Azara Blog: British woodlands are allegedly less biodiverse than 70 years ago

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Date published: 2009/07/28

The BBC says:

British woodlands are less biologically distinctive than they were 70 years ago, says a team of UK researchers.

The use of fertilisers in farming had increased soil fertility, while tree canopies had grown thicker and cut light levels, they explained.

As a result, the woodlands were becoming home to the same species, resulting in the unique characteristics of individual sites being lost.
"This study shows that increased pollution and poor countryside management have led to increasing homogenisation of biodiversity in British woodlands," said co-author Professor James Bullock, an ecologist from CEH.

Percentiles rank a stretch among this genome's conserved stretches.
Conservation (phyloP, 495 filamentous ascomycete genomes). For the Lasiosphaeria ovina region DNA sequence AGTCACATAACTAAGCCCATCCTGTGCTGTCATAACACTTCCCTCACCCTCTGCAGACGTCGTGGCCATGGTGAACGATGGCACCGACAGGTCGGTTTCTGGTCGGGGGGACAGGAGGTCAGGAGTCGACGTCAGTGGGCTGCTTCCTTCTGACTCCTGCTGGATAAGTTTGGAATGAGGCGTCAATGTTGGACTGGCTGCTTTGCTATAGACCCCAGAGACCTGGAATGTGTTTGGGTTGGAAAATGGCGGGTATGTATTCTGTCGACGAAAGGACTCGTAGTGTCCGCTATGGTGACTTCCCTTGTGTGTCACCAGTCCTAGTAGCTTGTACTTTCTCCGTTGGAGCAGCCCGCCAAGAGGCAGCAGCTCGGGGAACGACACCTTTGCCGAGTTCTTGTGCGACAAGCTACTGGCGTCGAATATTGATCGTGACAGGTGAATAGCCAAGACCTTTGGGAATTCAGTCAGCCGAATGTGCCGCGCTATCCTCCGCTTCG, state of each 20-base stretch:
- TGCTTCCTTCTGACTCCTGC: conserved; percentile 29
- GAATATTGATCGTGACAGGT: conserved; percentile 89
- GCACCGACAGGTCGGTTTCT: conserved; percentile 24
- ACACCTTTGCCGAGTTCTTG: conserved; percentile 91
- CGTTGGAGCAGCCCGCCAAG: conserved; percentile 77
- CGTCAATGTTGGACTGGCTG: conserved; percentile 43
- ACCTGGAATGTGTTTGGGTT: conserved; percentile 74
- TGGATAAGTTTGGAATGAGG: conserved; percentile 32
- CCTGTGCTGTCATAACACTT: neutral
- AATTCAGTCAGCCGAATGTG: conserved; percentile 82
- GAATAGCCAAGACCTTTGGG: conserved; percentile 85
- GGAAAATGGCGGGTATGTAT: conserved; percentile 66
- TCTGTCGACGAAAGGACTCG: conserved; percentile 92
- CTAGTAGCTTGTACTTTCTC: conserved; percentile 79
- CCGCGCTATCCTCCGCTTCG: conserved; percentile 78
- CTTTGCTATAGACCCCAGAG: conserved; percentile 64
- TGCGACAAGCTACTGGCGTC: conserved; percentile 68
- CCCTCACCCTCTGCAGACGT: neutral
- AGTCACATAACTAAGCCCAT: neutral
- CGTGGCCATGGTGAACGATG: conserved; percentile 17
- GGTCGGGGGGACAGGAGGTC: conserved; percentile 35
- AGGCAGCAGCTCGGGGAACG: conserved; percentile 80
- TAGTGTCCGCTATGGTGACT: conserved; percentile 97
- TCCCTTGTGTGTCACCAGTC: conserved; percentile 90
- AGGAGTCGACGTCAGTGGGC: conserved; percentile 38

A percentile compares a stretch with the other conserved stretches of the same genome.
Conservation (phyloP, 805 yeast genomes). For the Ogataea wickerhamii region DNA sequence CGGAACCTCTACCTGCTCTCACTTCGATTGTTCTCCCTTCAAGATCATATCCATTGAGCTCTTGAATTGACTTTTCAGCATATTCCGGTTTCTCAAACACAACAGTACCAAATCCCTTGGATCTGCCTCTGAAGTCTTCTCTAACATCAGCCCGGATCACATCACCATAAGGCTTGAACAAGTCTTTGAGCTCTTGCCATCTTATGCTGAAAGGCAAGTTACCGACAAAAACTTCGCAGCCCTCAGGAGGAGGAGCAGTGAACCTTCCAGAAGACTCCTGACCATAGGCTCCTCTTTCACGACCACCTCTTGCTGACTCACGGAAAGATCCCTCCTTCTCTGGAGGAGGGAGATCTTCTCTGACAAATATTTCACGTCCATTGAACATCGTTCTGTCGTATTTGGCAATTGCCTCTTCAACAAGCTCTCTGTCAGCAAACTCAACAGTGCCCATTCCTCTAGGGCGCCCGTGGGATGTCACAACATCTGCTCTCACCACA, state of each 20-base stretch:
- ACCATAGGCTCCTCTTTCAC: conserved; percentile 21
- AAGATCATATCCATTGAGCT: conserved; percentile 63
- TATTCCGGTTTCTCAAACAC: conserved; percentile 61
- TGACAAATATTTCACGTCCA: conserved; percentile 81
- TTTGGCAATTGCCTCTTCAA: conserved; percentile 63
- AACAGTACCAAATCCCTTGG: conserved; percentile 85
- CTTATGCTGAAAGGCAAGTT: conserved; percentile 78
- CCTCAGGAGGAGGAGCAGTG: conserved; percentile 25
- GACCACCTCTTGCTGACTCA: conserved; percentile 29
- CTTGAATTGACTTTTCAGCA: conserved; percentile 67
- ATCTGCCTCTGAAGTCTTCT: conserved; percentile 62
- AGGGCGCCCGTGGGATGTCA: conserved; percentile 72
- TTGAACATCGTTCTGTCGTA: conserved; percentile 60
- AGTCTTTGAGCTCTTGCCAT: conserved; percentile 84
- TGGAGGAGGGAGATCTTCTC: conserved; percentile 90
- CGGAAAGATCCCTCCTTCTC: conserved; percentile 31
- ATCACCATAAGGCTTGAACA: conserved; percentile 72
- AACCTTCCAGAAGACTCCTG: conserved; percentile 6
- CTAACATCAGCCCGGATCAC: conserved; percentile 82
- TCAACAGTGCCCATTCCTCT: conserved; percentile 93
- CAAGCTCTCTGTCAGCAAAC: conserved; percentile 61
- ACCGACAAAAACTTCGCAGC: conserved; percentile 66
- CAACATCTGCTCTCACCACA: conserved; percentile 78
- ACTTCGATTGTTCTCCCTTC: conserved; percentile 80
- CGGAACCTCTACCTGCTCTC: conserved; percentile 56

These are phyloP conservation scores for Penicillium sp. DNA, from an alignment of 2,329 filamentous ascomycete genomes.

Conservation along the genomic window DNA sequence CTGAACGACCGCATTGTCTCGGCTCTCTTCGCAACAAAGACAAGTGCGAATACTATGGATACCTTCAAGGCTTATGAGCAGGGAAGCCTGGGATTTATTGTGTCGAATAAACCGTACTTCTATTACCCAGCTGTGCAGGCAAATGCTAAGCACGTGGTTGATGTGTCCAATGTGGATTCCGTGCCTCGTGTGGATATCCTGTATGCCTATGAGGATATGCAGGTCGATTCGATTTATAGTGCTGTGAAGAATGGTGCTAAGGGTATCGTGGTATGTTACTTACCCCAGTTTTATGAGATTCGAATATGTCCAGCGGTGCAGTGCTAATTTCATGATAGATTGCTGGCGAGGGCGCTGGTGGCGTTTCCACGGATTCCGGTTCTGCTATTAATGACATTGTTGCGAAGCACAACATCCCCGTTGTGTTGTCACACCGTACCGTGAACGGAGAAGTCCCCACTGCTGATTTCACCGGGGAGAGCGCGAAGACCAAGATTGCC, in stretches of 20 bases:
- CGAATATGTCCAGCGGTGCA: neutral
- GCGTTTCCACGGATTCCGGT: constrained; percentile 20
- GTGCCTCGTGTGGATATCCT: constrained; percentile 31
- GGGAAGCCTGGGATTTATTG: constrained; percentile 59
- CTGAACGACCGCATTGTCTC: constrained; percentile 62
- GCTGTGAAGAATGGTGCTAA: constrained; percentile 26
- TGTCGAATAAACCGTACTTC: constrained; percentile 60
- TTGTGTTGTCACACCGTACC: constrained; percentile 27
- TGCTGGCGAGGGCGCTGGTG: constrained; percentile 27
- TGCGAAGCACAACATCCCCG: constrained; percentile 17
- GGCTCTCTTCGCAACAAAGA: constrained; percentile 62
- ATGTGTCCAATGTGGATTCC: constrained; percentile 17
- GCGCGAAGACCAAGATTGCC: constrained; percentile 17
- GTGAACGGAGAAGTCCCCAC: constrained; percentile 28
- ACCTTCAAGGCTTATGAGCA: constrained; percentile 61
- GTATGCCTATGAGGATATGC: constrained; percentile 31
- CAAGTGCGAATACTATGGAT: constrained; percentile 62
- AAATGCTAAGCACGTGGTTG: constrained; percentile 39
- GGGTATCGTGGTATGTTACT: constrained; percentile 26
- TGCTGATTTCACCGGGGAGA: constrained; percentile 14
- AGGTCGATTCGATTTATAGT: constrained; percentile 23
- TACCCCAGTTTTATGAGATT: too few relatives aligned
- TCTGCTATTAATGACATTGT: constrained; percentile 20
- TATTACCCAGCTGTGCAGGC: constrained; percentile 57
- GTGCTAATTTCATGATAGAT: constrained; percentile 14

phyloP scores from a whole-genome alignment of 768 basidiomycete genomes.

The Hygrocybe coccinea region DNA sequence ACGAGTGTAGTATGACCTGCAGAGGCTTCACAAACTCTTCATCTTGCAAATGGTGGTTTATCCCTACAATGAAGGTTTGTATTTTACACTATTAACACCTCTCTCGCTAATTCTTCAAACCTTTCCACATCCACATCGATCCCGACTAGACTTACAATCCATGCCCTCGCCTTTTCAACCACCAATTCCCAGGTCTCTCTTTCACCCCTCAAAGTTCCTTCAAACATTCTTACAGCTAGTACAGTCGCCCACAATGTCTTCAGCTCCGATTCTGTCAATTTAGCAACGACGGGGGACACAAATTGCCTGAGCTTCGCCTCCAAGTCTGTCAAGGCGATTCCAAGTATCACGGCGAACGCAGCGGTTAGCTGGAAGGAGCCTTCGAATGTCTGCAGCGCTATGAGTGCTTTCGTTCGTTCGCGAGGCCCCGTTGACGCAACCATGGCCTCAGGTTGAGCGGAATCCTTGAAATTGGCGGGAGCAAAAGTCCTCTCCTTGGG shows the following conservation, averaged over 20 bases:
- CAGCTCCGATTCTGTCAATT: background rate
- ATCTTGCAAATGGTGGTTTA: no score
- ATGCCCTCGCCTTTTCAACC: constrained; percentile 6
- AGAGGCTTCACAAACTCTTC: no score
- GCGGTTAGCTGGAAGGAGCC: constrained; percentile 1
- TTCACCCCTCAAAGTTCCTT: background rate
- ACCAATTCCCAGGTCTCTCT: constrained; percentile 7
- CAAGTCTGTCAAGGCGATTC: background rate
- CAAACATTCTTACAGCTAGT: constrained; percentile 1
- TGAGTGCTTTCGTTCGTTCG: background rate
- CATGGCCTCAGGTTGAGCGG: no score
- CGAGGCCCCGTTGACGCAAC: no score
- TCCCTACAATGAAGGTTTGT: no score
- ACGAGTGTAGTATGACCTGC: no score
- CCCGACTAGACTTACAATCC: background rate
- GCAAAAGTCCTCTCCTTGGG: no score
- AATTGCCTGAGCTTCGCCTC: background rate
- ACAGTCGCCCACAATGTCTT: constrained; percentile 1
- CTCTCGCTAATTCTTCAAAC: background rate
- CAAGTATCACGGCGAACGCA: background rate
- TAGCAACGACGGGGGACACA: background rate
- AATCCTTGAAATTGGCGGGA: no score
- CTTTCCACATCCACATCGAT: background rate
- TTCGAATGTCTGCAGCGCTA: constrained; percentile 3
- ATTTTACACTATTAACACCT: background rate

"These two issues must be addressed in future if we wish to restore the diverse woodland communities of the past."

It is constantly amazing how backwards looking so many so-called conservationists and/or ecologists are. So allegedly there was some halcyon past and if only they were allowed to control freak more over the rest of society (here in the guise of "countryside management") then we could get back to that halcyon past. Of course they also assume that biodiversity is somehow inherently a good thing. It might well be in some circumstances, but they provide no evidence that it is a desirable goal in the narrow area of concern addressed here. All in all, this whole study just amounts to more of the usual academic middle class diatribe against modern life. (Funnily enough, the middle class, being rich, are the main beneficiaries of modern life.)

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